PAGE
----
CALDWELL, Idaho — With four failed jail bond elections since 2006, Canyon County Commissioners are exploring other ways to fund a new jail that wouldn’t require a public vote.

They discussed impact fees last week, but were unclear if those could apply to a jail.

RELATED: Canyon County commissioners consider impact fees to pay for new jail, public safety improvements

Another option brought to the commissioners Monday is called annual appropriation lease structure. With this method, private investors would pay for the jail construction, and the county would lease the facility and pay back the cost over time. The county would staff and design the building.

Canyon County’s jail is consistently over the recommended capacity, at 80% full. The county owns land off Highway 20/26 and Pond Lane where commissioners have proposed to build the jail. Construction costs as of May are estimated to be $187 million.

With the annual appropriation lease structure method, the county would select a trustee, typically a bank, to act as a facilitator between the county and its investors who would fund construction.

“The trustee owns (the jail) on paper, but as long as the county is making payments, they have full rights to it,” Eric Heringer, managing director of Piper Jaffray, told commissioners at Monday’s meeting.

Commissioners are still looking at the Pond Lane property as the new jail site and haven’t considered other locations, Commissioner Tom Dale said. The current jail is near downtown Caldwell.

Dale told the Idaho Press the county is in the “very preliminary stages” of looking into the lease structure.

“We are just exploring putting everything on the table to find out if there are other financial tools to the county to build an adequate new jail,” he said.

Dale said his biggest concern with this method is that the county would have to find existing tax revenue to pay back the lease.

In his presentation, Heringer gave an interest cost estimate of 3.27% on the lease payments.

Dale said the revenue could come from growth, or from property tax revenue that will come back to the city’s budget after urban renewal districts sunset in Caldwell.

The county would need to renew the lease agreement each year, and when it is paid off, the county would own the facility.

Canyon County is not the first in Idaho to explore an annual appropriation lease structure, Heringer said. Ada County, Boise and other counties in Idaho have used the method to lease city and county facilities.

In his presentation, Heringer gave an interest cost estimate of 3.27% on the lease payments.

Dale said the revenue could come from growth, or from property tax revenue that will come back to the city’s budget after urban renewal districts sunset in Caldwell.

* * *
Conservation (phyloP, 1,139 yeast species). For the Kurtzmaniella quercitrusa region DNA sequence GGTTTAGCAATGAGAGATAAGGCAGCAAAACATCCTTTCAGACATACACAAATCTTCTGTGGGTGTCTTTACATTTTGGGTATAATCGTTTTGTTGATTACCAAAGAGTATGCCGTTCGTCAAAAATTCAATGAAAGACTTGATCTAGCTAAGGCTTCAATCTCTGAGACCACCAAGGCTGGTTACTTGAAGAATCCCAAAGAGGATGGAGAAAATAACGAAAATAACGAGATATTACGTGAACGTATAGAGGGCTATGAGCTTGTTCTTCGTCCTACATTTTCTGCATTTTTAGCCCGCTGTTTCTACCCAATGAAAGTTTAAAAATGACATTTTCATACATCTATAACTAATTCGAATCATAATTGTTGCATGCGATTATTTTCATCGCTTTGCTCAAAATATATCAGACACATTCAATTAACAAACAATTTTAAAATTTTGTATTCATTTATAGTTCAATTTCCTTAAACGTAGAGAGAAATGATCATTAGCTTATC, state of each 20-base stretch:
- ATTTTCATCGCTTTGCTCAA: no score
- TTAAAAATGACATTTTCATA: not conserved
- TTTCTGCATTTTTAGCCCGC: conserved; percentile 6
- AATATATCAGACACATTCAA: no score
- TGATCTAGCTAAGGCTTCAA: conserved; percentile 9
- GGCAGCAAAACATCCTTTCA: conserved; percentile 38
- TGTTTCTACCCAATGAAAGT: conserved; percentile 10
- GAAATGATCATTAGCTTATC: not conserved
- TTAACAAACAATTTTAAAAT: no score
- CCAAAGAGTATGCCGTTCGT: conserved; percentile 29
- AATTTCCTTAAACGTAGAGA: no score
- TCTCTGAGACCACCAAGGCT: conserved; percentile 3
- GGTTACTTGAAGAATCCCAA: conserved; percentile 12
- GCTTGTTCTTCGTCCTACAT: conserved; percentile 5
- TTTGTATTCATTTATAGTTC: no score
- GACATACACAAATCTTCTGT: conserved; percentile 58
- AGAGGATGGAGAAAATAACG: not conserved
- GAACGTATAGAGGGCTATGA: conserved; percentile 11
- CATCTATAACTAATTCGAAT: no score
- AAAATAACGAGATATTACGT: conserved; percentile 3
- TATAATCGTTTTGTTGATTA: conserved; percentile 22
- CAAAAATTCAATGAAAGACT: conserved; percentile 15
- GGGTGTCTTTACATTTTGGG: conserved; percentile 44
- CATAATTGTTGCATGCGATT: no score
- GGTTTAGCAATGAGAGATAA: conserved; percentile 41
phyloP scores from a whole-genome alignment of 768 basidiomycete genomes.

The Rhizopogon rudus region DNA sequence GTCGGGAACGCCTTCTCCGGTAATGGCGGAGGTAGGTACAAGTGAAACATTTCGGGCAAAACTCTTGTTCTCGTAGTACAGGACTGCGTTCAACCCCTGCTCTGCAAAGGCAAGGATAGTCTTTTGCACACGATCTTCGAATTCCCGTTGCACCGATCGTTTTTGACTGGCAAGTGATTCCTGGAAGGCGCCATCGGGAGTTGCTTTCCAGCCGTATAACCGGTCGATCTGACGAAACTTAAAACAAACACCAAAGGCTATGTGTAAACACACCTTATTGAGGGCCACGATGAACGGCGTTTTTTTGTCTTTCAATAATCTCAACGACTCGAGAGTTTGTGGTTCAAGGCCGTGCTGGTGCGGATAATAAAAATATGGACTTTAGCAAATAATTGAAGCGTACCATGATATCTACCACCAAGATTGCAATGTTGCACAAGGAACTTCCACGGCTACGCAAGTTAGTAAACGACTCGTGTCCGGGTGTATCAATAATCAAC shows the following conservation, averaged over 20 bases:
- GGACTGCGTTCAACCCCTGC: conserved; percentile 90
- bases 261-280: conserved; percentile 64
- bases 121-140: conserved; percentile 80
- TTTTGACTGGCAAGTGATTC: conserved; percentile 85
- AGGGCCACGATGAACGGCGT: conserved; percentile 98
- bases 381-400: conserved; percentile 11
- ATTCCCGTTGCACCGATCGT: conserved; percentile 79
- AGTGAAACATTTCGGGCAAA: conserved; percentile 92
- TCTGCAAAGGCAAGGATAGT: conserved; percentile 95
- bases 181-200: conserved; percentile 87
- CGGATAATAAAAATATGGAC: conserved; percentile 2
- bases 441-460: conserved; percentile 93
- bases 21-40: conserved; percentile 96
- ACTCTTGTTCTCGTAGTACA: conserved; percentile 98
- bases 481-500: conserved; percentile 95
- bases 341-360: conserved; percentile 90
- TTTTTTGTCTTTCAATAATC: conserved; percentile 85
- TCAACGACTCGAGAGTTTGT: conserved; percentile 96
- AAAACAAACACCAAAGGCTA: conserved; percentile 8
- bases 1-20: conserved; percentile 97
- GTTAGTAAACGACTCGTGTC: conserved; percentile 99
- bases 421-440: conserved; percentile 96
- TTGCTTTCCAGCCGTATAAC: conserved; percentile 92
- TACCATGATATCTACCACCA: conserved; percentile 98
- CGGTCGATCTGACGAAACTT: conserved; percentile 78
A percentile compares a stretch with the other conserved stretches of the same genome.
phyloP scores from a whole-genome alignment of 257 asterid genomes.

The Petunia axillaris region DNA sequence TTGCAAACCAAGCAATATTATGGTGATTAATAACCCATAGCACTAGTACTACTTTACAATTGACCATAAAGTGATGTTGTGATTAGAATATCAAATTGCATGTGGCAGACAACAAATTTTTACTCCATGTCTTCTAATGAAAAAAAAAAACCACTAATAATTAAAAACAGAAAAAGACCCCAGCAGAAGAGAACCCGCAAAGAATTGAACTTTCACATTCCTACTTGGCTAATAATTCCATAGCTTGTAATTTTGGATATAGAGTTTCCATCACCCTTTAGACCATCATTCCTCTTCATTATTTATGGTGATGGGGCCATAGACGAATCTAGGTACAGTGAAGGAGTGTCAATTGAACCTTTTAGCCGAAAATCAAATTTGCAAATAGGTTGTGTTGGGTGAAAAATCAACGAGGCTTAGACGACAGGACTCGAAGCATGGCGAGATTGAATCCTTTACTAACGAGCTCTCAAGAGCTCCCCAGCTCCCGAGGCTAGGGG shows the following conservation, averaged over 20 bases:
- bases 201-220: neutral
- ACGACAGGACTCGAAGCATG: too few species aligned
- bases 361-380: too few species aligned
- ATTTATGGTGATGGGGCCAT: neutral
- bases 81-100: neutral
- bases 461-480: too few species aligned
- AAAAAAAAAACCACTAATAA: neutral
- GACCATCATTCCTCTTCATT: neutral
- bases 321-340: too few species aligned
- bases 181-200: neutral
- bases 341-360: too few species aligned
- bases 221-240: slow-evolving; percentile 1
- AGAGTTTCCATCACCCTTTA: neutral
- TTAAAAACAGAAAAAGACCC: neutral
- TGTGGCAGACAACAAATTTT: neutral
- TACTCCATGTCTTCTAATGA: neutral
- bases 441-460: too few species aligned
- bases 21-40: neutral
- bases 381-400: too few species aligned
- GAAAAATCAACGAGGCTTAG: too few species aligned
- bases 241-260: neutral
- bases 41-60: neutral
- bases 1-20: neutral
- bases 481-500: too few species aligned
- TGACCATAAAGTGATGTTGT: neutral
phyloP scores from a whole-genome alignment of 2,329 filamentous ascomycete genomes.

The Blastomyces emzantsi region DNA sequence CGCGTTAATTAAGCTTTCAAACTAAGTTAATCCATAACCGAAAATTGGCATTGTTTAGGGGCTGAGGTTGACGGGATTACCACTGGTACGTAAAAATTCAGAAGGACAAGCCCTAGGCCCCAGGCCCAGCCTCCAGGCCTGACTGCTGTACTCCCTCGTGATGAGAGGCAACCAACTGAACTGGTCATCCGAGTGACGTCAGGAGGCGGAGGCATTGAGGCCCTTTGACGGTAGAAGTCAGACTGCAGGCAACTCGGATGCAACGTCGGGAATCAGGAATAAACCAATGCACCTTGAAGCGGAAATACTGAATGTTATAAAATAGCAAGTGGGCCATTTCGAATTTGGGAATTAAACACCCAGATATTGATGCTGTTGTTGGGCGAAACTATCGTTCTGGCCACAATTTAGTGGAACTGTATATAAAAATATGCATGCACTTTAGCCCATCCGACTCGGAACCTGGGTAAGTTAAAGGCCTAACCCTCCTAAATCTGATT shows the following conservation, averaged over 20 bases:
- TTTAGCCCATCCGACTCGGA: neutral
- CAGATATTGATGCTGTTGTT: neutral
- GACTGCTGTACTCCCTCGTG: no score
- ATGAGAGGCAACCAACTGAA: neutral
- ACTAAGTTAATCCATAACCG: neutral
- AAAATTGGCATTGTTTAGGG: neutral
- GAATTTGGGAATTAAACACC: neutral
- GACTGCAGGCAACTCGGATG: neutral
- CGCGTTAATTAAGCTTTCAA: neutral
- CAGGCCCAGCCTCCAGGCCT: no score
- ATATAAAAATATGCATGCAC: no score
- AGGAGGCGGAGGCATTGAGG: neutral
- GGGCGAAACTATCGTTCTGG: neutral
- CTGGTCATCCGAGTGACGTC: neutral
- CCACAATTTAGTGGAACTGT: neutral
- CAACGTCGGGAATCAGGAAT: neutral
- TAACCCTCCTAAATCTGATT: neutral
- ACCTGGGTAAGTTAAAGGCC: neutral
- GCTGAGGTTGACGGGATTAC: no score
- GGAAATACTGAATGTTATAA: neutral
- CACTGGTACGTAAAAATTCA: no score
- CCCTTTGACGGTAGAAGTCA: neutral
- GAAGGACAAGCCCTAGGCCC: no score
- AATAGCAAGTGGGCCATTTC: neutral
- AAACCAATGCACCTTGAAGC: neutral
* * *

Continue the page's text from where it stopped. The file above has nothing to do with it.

The county would need to renew the lease agreement each year, and when it is paid off, the county would own the facility.

Canyon County is not the first in Idaho to explore an annual appropriation lease structure, Heringer said. Ada County, Boise and other counties in Idaho have used the method to lease city and county facilities.

This structure became a legal way to fund municipal projects in a 2015 Idaho Supreme Court ruling. The court found the annual appropriation lease structure was a legal way to fund the downtown Boise convention center expansion in the Greater Boise Auditorium District.

The lack of a public vote in this method is a concern to Canyon County Commissioner Leslie Van Beek. She said the county would need to still be transparent to residents if it takes voting out of the process.

RELATED: Voters overwhelmingly reject $187 million request to build new Canyon County jail

Another funding option commissioners are exploring to fund jail construction is impact fees. In a meeting on Friday, Commissioner Pam White floated the idea. Anne Wescott with of Galena Consulting, with has consulted with several local government agencies on impact fee rates, told commissioners other counties are also interested in using impact fees for jail facilities. She said she would like to meet with county attorneys to understand the legal definition of law enforcement, which is eligible for impact fee funding, to see if the term includes corrections facilities.

Without funding for a new jail, the county has taken temporary precautions for jail overcrowding. Officials are expecting 122-bed temporary jail trailers to arrive next month to house the jail’s female inmates, thus creating space in the permanent facility.

The trailers are set to arrive between Oct. 28 and Nov. 4. Commissioners and Canyon County Sheriff Kieran Donahue have previously said the facility is intended to be temporary.

Commissioners will have another meeting to talk about jail financing alternatives with Banner Bank on Friday.

This article originally appeared in the Idaho Press, read more on IdahoPress.com.

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